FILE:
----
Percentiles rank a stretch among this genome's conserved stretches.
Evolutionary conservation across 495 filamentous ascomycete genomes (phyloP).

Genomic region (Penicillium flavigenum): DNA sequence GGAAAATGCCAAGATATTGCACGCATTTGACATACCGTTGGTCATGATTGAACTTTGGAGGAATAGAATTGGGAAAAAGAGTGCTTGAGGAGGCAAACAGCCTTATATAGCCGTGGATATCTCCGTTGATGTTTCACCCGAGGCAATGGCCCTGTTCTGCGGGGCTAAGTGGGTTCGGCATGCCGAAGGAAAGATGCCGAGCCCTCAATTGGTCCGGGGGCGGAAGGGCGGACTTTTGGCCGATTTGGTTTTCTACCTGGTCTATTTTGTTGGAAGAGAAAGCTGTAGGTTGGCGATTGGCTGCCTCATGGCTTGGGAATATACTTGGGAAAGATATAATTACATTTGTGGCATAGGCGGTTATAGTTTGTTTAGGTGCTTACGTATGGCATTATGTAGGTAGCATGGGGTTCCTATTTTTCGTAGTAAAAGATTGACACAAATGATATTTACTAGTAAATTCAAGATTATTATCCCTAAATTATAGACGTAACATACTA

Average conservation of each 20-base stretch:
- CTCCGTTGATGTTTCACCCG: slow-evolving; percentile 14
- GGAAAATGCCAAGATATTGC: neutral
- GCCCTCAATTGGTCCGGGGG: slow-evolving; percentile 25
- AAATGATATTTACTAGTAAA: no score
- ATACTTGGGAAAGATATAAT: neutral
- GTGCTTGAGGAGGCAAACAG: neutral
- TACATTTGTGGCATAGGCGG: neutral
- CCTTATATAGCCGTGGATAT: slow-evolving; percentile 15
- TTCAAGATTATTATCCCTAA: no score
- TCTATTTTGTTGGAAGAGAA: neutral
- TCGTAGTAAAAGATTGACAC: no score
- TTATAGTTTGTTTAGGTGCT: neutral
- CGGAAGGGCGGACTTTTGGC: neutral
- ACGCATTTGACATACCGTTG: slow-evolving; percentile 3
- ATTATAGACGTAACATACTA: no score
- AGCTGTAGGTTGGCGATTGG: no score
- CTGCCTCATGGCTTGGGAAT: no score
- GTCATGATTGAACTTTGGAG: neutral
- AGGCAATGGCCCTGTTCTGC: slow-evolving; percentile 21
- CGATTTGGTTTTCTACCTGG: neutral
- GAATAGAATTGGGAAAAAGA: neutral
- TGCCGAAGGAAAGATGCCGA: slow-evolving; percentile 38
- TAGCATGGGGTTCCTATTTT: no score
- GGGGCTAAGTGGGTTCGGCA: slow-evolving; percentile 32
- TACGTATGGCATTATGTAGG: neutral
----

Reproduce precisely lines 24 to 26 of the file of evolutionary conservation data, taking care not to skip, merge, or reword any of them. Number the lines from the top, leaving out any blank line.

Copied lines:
- CGATTTGGTTTTCTACCTGG: neutral
- GAATAGAATTGGGAAAAAGA: neutral
- TGCCGAAGGAAAGATGCCGA: slow-evolving; percentile 38